Tze U'lmad B'har—B'hukkotai

Weekly Talmud Learning with Rabbi Mordecai Schwartz, director of Admissions, The Rabbinical School, JTS

Mishnah Eruvin 10:1

1. One who finds teffilin [outdoors on Shabbat] should bring them in [wearing them] a pair at a time.

2. Rabban Gamaliel says, two [pair] at a time.

Our Sages considered it proscribed labor to carry any burden of value from one domain to another on Shabbat. As we noted last time, it is not the weight of an item that constitutes its significance in the Rabbinic mind, but the value that people ascribe to it. Some items have value because of their utility (food, for example), while others have value due to their sacred nature. One such sacred item is a pair of tefillin. In this mishnah, we see that one is prohibited from carrying tefillin from one domain to another (here, from the outdoors to indoors) on Shabbat, even to protect them from harm. Rather, the mishnah suggests, put on the tefillin and walk indoors. In this way, one preserves the sacred object without violating Shabbat.

But wait, some of you are probably thinking: we do not wear teffilin on Shabbat!

That is true, but according to the Talmud, the dispute in this mishnah has to with the reason why we do not wear teffilin on Shabbat. Position number one, that we should bring the lost tefillin in wearing them a pair at a time, takes the stance that Shabbat is, in fact, on a Torah level, an appropriate mitzvah-time to wear tefillin. But our Sages were concerned that if the strap of one of the tefillin broke while the person wearing them was out of doors, it would be carried home, and the Shabbat would be violated. Thus, according to this view, it was our Sages who prohibited the wearing of tefillin on Shabbat. Since they made the prohibition, they can also rescind it to save our lost pairs of tefillin. However, since it is only a mitzvah to wear one pair of tefillin at a time, one may not save more than one pair at a time by wearing them.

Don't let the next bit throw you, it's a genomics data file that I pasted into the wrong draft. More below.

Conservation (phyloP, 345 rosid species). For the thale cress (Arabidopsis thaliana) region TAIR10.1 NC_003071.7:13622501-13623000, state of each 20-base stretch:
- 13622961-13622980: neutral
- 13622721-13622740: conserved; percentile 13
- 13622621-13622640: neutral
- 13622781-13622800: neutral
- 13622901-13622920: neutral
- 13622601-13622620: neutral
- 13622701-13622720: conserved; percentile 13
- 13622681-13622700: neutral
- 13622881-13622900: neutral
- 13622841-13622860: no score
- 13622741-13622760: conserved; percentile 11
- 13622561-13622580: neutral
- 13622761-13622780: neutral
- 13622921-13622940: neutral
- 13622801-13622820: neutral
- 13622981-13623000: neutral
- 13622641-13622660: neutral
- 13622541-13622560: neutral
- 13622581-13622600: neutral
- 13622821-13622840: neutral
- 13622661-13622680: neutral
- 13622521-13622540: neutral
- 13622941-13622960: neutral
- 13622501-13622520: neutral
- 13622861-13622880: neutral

On the other hand, Rabban Gamaliel sees the exemption from tefillin as deriving from the Torah itself. The Torah calls tefillin a "sign" between God and Israel (in Deuteronomy 6:8, for instance). Shabbat is also called a "sign" (in Exodus 31:17, for example). In this view, the Shabbat "sign" subsumes and obviates the need for the tefillin "sign" on the sacred day of rest. There is no mitzvah of tefillin on Shabbat, but the tefillin are considered an adornment, like a fine piece of jewlery. And, as with jewels, one may wear more than one on Shabbat (at least to save them from destruction).

Questions:

  1. Do you think of tefillin as an adornment like jewelry?
  2. Are tefillin like Shabbat, and vice versa ? How so?